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Chapter 16

population genetics the study of the frequency and interaction of alleles and genes in populations
microevolution a change in the collective genetic material of a population
bell curve a symmetrical frequency curve
gene pool all of the genes of the reproductively active members of a population
allele frequency the proportion of gene copies in a population that are a given allele, expressed as a percentage
phenotype frequency the ratio if individuals with a particular phenotype to the total number of individuals in a population
Hardy-Weinberg genetic equilibrium the principle that states that the frequency of alleles in a population does not change unless evolutionary forces act on the population
immigration the movement of an individual or a group to a new community or region
emigration the movement of an individual or group out of its native area
gene flow the movement of genes into or out of a population due to interbreeding
genetic drift the random change in allele frequency in a population
sexual selection an evolutionary mechanism by which traits that increase the ability of individuals to attract or acquire mates appear with increasing frequency in a population; selection in which a mate is chosen on the basis of a particular trait or traits
stabilizing selection a type of natural selection in which the average form of a trait is favored and becomes more common
disruptive selection a type of natural selection in which two extreme forms of a trait are selected
directional selection a natural selection process in which one genetic variation is selected and that causes a change in the overall genetic composition of the population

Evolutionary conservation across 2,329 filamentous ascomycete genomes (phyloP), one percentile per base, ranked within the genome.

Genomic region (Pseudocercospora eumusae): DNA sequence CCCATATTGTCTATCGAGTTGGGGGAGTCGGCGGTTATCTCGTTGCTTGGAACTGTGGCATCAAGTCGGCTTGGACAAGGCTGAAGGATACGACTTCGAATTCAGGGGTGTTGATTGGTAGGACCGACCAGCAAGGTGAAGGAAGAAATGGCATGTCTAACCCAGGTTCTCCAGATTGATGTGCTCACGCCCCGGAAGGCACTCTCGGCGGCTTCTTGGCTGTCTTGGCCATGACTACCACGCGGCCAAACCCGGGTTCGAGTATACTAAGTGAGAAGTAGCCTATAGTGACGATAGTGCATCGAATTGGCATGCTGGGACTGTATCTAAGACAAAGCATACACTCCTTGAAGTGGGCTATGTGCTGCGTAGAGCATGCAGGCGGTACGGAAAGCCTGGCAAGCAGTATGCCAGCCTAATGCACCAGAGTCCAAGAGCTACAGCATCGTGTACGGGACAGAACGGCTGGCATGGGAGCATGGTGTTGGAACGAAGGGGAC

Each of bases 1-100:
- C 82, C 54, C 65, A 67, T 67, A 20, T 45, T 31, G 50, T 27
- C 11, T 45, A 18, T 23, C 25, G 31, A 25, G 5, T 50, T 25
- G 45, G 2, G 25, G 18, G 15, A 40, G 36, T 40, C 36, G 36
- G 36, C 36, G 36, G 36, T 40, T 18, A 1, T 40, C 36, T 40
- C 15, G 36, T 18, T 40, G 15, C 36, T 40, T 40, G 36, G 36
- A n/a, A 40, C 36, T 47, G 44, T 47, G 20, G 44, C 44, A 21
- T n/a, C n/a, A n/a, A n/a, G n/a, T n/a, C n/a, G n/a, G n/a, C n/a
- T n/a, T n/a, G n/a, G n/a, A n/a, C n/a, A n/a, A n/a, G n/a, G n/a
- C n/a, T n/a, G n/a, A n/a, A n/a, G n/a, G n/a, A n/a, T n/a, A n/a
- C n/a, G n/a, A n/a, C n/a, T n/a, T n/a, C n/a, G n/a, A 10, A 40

speciation the formation of new species as a result of evolution
morphology the study of the structure and form of an organism
biological species concept the principle that defines a species as a group of organisms whose members can interbreed to produce offspring
geographic isolation the physical separation of populations due to geographic barriers that prevent interbreeding
allopatric speciation species that arise as a result of geographic isolation
reproductive isolation the inability of members of a population to successfully interbreed with members of another population of the same or a related species
prezygotic isolation type of reproductive isolation that occurs before fertilization
sympatric speciation occurs when two subpopulations become reproductively isolated within the same geographic area.
gradualism a model of evolution in which gradual change over a long period of time leads to biological diversity
punctuated equilibrium a model of evolution in which short periods of drastic change in species, including mass extinctions and rapid speciation, are separated by long periods of little or no change
postzygotic isolation type of reproductive isolation that occurs after fertilization
Created by: FarlowA20



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